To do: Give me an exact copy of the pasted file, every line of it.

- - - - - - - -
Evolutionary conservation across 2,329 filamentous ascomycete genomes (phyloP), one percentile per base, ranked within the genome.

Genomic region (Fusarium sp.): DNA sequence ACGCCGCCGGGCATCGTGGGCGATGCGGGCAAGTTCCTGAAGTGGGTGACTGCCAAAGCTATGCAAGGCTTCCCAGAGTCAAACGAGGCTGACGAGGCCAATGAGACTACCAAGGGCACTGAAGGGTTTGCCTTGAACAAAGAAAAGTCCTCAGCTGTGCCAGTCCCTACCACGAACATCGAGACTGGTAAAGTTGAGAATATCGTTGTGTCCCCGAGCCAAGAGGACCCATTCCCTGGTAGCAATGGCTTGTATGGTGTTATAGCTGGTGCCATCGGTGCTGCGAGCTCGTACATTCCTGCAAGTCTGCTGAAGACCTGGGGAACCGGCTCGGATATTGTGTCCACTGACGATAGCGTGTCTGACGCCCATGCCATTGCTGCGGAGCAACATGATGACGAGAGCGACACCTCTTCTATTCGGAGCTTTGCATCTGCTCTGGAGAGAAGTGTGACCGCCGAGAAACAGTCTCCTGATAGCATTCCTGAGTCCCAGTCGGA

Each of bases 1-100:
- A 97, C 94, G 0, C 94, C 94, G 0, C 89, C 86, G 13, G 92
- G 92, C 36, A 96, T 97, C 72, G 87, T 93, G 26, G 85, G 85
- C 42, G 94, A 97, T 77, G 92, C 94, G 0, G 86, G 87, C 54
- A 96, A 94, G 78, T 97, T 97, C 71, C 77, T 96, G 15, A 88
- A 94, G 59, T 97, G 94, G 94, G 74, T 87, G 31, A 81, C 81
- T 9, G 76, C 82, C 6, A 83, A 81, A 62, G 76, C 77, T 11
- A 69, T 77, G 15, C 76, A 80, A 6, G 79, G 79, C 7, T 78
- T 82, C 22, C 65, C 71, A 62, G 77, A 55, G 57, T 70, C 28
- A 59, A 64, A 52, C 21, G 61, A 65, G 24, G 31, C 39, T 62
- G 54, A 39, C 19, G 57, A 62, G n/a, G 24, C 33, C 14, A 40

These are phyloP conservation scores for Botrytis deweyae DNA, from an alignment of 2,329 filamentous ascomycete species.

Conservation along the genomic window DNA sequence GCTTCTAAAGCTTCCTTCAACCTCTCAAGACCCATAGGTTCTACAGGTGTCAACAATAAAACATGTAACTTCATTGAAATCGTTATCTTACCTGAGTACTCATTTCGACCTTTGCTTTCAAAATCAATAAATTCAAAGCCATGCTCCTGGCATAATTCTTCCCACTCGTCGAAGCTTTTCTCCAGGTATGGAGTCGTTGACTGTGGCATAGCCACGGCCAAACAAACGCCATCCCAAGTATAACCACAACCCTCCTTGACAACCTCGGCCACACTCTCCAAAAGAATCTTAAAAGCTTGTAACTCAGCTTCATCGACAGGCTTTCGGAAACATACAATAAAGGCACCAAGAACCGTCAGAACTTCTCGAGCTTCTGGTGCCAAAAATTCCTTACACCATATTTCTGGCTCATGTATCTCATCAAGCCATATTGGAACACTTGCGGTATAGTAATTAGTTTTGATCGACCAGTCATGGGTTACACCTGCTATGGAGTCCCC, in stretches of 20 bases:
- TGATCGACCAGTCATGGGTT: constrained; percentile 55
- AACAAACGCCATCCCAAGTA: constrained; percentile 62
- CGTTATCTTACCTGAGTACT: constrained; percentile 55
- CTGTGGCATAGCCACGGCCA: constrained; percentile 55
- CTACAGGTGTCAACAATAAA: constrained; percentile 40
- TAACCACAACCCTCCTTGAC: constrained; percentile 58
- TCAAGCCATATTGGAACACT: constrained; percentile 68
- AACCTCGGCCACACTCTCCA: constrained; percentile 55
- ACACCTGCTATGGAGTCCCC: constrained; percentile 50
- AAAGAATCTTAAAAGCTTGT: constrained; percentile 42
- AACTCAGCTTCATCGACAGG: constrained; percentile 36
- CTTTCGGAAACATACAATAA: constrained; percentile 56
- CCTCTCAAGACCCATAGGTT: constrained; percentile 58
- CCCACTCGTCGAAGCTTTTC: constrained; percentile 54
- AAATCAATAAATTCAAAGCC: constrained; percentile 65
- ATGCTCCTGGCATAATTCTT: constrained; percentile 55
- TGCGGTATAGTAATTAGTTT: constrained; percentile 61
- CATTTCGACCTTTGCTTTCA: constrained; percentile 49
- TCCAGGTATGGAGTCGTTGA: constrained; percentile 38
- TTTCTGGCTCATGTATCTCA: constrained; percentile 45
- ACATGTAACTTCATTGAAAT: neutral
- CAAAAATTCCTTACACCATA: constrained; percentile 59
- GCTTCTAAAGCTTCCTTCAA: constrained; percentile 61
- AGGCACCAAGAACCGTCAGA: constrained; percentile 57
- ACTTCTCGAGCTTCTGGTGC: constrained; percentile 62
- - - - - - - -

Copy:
Evolutionary conservation across 2,329 filamentous ascomycete genomes (phyloP), one percentile per base, ranked within the genome.

Genomic region (Fusarium sp.): DNA sequence ACGCCGCCGGGCATCGTGGGCGATGCGGGCAAGTTCCTGAAGTGGGTGACTGCCAAAGCTATGCAAGGCTTCCCAGAGTCAAACGAGGCTGACGAGGCCAATGAGACTACCAAGGGCACTGAAGGGTTTGCCTTGAACAAAGAAAAGTCCTCAGCTGTGCCAGTCCCTACCACGAACATCGAGACTGGTAAAGTTGAGAATATCGTTGTGTCCCCGAGCCAAGAGGACCCATTCCCTGGTAGCAATGGCTTGTATGGTGTTATAGCTGGTGCCATCGGTGCTGCGAGCTCGTACATTCCTGCAAGTCTGCTGAAGACCTGGGGAACCGGCTCGGATATTGTGTCCACTGACGATAGCGTGTCTGACGCCCATGCCATTGCTGCGGAGCAACATGATGACGAGAGCGACACCTCTTCTATTCGGAGCTTTGCATCTGCTCTGGAGAGAAGTGTGACCGCCGAGAAACAGTCTCCTGATAGCATTCCTGAGTCCCAGTCGGA

Each of bases 1-100:
- A 97, C 94, G 0, C 94, C 94, G 0, C 89, C 86, G 13, G 92
- G 92, C 36, A 96, T 97, C 72, G 87, T 93, G 26, G 85, G 85
- C 42, G 94, A 97, T 77, G 92, C 94, G 0, G 86, G 87, C 54
- A 96, A 94, G 78, T 97, T 97, C 71, C 77, T 96, G 15, A 88
- A 94, G 59, T 97, G 94, G 94, G 74, T 87, G 31, A 81, C 81
- T 9, G 76, C 82, C 6, A 83, A 81, A 62, G 76, C 77, T 11
- A 69, T 77, G 15, C 76, A 80, A 6, G 79, G 79, C 7, T 78
- T 82, C 22, C 65, C 71, A 62, G 77, A 55, G 57, T 70, C 28
- A 59, A 64, A 52, C 21, G 61, A 65, G 24, G 31, C 39, T 62
- G 54, A 39, C 19, G 57, A 62, G n/a, G 24, C 33, C 14, A 40

These are phyloP conservation scores for Botrytis deweyae DNA, from an alignment of 2,329 filamentous ascomycete species.

Conservation along the genomic window DNA sequence GCTTCTAAAGCTTCCTTCAACCTCTCAAGACCCATAGGTTCTACAGGTGTCAACAATAAAACATGTAACTTCATTGAAATCGTTATCTTACCTGAGTACTCATTTCGACCTTTGCTTTCAAAATCAATAAATTCAAAGCCATGCTCCTGGCATAATTCTTCCCACTCGTCGAAGCTTTTCTCCAGGTATGGAGTCGTTGACTGTGGCATAGCCACGGCCAAACAAACGCCATCCCAAGTATAACCACAACCCTCCTTGACAACCTCGGCCACACTCTCCAAAAGAATCTTAAAAGCTTGTAACTCAGCTTCATCGACAGGCTTTCGGAAACATACAATAAAGGCACCAAGAACCGTCAGAACTTCTCGAGCTTCTGGTGCCAAAAATTCCTTACACCATATTTCTGGCTCATGTATCTCATCAAGCCATATTGGAACACTTGCGGTATAGTAATTAGTTTTGATCGACCAGTCATGGGTTACACCTGCTATGGAGTCCCC, in stretches of 20 bases:
- TGATCGACCAGTCATGGGTT: constrained; percentile 55
- AACAAACGCCATCCCAAGTA: constrained; percentile 62
- CGTTATCTTACCTGAGTACT: constrained; percentile 55
- CTGTGGCATAGCCACGGCCA: constrained; percentile 55
- CTACAGGTGTCAACAATAAA: constrained; percentile 40
- TAACCACAACCCTCCTTGAC: constrained; percentile 58
- TCAAGCCATATTGGAACACT: constrained; percentile 68
- AACCTCGGCCACACTCTCCA: constrained; percentile 55
- ACACCTGCTATGGAGTCCCC: constrained; percentile 50
- AAAGAATCTTAAAAGCTTGT: constrained; percentile 42
- AACTCAGCTTCATCGACAGG: constrained; percentile 36
- CTTTCGGAAACATACAATAA: constrained; percentile 56
- CCTCTCAAGACCCATAGGTT: constrained; percentile 58
- CCCACTCGTCGAAGCTTTTC: constrained; percentile 54
- AAATCAATAAATTCAAAGCC: constrained; percentile 65
- ATGCTCCTGGCATAATTCTT: constrained; percentile 55
- TGCGGTATAGTAATTAGTTT: constrained; percentile 61
- CATTTCGACCTTTGCTTTCA: constrained; percentile 49
- TCCAGGTATGGAGTCGTTGA: constrained; percentile 38
- TTTCTGGCTCATGTATCTCA: constrained; percentile 45
- ACATGTAACTTCATTGAAAT: neutral
- CAAAAATTCCTTACACCATA: constrained; percentile 59
- GCTTCTAAAGCTTCCTTCAA: constrained; percentile 61
- AGGCACCAAGAACCGTCAGA: constrained; percentile 57
- ACTTCTCGAGCTTCTGGTGC: constrained; percentile 62